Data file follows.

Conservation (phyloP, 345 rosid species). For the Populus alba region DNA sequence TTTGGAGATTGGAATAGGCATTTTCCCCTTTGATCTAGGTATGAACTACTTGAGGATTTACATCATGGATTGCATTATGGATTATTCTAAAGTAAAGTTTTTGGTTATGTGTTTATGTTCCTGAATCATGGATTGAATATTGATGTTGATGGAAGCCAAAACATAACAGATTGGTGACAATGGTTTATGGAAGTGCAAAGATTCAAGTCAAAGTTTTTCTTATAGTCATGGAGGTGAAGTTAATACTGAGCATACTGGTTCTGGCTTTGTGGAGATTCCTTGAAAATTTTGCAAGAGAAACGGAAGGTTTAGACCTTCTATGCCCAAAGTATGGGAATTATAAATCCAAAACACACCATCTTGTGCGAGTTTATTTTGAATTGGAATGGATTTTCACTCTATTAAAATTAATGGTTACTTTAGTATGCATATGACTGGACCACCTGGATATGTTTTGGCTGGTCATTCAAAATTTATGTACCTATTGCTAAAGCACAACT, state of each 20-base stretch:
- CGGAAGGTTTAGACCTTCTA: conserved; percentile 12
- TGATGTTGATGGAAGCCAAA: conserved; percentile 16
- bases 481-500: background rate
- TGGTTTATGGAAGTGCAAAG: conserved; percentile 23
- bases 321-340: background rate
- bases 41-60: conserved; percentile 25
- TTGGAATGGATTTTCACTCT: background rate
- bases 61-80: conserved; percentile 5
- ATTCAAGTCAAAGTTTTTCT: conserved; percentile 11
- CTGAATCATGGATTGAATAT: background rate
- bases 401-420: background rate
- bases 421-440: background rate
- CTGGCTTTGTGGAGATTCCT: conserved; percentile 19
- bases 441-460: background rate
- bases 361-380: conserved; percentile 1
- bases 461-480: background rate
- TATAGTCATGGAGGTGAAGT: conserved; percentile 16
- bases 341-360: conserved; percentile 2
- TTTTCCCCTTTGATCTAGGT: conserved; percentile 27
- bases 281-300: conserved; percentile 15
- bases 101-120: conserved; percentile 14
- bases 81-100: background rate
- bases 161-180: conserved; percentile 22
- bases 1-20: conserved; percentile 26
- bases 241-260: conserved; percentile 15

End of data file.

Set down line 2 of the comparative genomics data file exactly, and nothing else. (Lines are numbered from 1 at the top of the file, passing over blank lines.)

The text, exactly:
- CGGAAGGTTTAGACCTTCTA: conserved; percentile 12